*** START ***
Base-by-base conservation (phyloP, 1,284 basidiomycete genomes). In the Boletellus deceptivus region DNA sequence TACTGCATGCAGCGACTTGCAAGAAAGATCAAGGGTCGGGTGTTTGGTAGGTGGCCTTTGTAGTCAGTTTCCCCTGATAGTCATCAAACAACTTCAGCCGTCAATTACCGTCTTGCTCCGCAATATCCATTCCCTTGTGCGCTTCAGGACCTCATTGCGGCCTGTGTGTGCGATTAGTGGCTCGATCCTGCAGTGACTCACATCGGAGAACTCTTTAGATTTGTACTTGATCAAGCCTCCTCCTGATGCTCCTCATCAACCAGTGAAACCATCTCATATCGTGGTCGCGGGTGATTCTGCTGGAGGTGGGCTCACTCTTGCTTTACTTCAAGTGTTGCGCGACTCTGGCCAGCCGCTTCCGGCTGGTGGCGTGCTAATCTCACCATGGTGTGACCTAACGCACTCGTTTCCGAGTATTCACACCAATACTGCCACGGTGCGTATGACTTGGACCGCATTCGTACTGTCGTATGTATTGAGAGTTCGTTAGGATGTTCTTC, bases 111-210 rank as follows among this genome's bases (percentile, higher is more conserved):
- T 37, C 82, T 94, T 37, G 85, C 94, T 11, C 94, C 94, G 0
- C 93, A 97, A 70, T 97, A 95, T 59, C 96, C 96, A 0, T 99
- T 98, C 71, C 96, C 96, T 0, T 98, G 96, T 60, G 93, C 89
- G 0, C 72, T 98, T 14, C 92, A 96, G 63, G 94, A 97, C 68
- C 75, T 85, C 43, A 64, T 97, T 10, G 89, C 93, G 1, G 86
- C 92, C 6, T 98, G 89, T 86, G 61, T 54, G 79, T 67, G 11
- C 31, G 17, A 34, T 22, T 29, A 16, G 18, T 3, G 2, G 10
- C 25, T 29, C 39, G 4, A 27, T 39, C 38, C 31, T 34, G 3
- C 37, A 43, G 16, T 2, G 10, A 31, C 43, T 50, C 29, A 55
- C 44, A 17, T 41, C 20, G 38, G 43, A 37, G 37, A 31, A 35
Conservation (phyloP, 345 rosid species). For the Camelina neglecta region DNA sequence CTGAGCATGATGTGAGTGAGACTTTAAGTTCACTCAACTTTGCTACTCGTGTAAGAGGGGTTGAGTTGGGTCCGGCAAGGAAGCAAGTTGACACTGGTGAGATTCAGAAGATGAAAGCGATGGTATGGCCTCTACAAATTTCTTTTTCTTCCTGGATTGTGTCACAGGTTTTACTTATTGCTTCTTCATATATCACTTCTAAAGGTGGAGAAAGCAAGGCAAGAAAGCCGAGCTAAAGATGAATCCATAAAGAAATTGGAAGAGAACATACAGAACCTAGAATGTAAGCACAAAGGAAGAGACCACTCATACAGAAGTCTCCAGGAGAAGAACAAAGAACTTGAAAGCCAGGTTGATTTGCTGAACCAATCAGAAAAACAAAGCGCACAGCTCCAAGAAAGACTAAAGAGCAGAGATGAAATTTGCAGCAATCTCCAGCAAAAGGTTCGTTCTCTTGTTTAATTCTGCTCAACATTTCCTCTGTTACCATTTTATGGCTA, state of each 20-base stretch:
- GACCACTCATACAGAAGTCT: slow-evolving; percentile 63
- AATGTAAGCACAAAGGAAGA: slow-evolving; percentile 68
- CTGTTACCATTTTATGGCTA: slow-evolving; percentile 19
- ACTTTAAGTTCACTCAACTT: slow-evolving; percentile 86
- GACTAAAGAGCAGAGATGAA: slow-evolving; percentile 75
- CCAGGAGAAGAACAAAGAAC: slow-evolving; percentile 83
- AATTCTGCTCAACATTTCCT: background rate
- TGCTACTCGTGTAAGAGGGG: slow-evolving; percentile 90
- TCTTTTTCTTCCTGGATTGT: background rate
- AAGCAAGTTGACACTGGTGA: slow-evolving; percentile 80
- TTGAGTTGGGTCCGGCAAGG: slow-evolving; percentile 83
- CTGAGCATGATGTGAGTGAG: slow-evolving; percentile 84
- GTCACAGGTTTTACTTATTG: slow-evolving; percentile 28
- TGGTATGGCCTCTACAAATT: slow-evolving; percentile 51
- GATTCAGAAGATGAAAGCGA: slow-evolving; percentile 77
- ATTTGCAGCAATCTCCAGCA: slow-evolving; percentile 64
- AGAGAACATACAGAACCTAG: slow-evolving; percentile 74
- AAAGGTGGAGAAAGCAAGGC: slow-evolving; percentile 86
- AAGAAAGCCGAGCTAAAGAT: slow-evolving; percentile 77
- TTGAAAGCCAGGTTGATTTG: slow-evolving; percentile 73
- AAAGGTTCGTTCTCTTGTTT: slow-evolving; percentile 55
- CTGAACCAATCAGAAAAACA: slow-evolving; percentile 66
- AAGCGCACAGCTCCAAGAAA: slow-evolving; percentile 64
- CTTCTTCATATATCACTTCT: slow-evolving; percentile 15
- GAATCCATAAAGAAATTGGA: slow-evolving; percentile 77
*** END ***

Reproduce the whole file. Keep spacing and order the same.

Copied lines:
Base-by-base conservation (phyloP, 1,284 basidiomycete genomes). In the Boletellus deceptivus region DNA sequence TACTGCATGCAGCGACTTGCAAGAAAGATCAAGGGTCGGGTGTTTGGTAGGTGGCCTTTGTAGTCAGTTTCCCCTGATAGTCATCAAACAACTTCAGCCGTCAATTACCGTCTTGCTCCGCAATATCCATTCCCTTGTGCGCTTCAGGACCTCATTGCGGCCTGTGTGTGCGATTAGTGGCTCGATCCTGCAGTGACTCACATCGGAGAACTCTTTAGATTTGTACTTGATCAAGCCTCCTCCTGATGCTCCTCATCAACCAGTGAAACCATCTCATATCGTGGTCGCGGGTGATTCTGCTGGAGGTGGGCTCACTCTTGCTTTACTTCAAGTGTTGCGCGACTCTGGCCAGCCGCTTCCGGCTGGTGGCGTGCTAATCTCACCATGGTGTGACCTAACGCACTCGTTTCCGAGTATTCACACCAATACTGCCACGGTGCGTATGACTTGGACCGCATTCGTACTGTCGTATGTATTGAGAGTTCGTTAGGATGTTCTTC, bases 111-210 rank as follows among this genome's bases (percentile, higher is more conserved):
- T 37, C 82, T 94, T 37, G 85, C 94, T 11, C 94, C 94, G 0
- C 93, A 97, A 70, T 97, A 95, T 59, C 96, C 96, A 0, T 99
- T 98, C 71, C 96, C 96, T 0, T 98, G 96, T 60, G 93, C 89
- G 0, C 72, T 98, T 14, C 92, A 96, G 63, G 94, A 97, C 68
- C 75, T 85, C 43, A 64, T 97, T 10, G 89, C 93, G 1, G 86
- C 92, C 6, T 98, G 89, T 86, G 61, T 54, G 79, T 67, G 11
- C 31, G 17, A 34, T 22, T 29, A 16, G 18, T 3, G 2, G 10
- C 25, T 29, C 39, G 4, A 27, T 39, C 38, C 31, T 34, G 3
- C 37, A 43, G 16, T 2, G 10, A 31, C 43, T 50, C 29, A 55
- C 44, A 17, T 41, C 20, G 38, G 43, A 37, G 37, A 31, A 35
Conservation (phyloP, 345 rosid species). For the Camelina neglecta region DNA sequence CTGAGCATGATGTGAGTGAGACTTTAAGTTCACTCAACTTTGCTACTCGTGTAAGAGGGGTTGAGTTGGGTCCGGCAAGGAAGCAAGTTGACACTGGTGAGATTCAGAAGATGAAAGCGATGGTATGGCCTCTACAAATTTCTTTTTCTTCCTGGATTGTGTCACAGGTTTTACTTATTGCTTCTTCATATATCACTTCTAAAGGTGGAGAAAGCAAGGCAAGAAAGCCGAGCTAAAGATGAATCCATAAAGAAATTGGAAGAGAACATACAGAACCTAGAATGTAAGCACAAAGGAAGAGACCACTCATACAGAAGTCTCCAGGAGAAGAACAAAGAACTTGAAAGCCAGGTTGATTTGCTGAACCAATCAGAAAAACAAAGCGCACAGCTCCAAGAAAGACTAAAGAGCAGAGATGAAATTTGCAGCAATCTCCAGCAAAAGGTTCGTTCTCTTGTTTAATTCTGCTCAACATTTCCTCTGTTACCATTTTATGGCTA, state of each 20-base stretch:
- GACCACTCATACAGAAGTCT: slow-evolving; percentile 63
- AATGTAAGCACAAAGGAAGA: slow-evolving; percentile 68
- CTGTTACCATTTTATGGCTA: slow-evolving; percentile 19
- ACTTTAAGTTCACTCAACTT: slow-evolving; percentile 86
- GACTAAAGAGCAGAGATGAA: slow-evolving; percentile 75
- CCAGGAGAAGAACAAAGAAC: slow-evolving; percentile 83
- AATTCTGCTCAACATTTCCT: background rate
- TGCTACTCGTGTAAGAGGGG: slow-evolving; percentile 90
- TCTTTTTCTTCCTGGATTGT: background rate
- AAGCAAGTTGACACTGGTGA: slow-evolving; percentile 80
- TTGAGTTGGGTCCGGCAAGG: slow-evolving; percentile 83
- CTGAGCATGATGTGAGTGAG: slow-evolving; percentile 84
- GTCACAGGTTTTACTTATTG: slow-evolving; percentile 28
- TGGTATGGCCTCTACAAATT: slow-evolving; percentile 51
- GATTCAGAAGATGAAAGCGA: slow-evolving; percentile 77
- ATTTGCAGCAATCTCCAGCA: slow-evolving; percentile 64
- AGAGAACATACAGAACCTAG: slow-evolving; percentile 74
- AAAGGTGGAGAAAGCAAGGC: slow-evolving; percentile 86
- AAGAAAGCCGAGCTAAAGAT: slow-evolving; percentile 77
- TTGAAAGCCAGGTTGATTTG: slow-evolving; percentile 73
- AAAGGTTCGTTCTCTTGTTT: slow-evolving; percentile 55
- CTGAACCAATCAGAAAAACA: slow-evolving; percentile 66
- AAGCGCACAGCTCCAAGAAA: slow-evolving; percentile 64
- CTTCTTCATATATCACTTCT: slow-evolving; percentile 15
- GAATCCATAAAGAAATTGGA: slow-evolving; percentile 77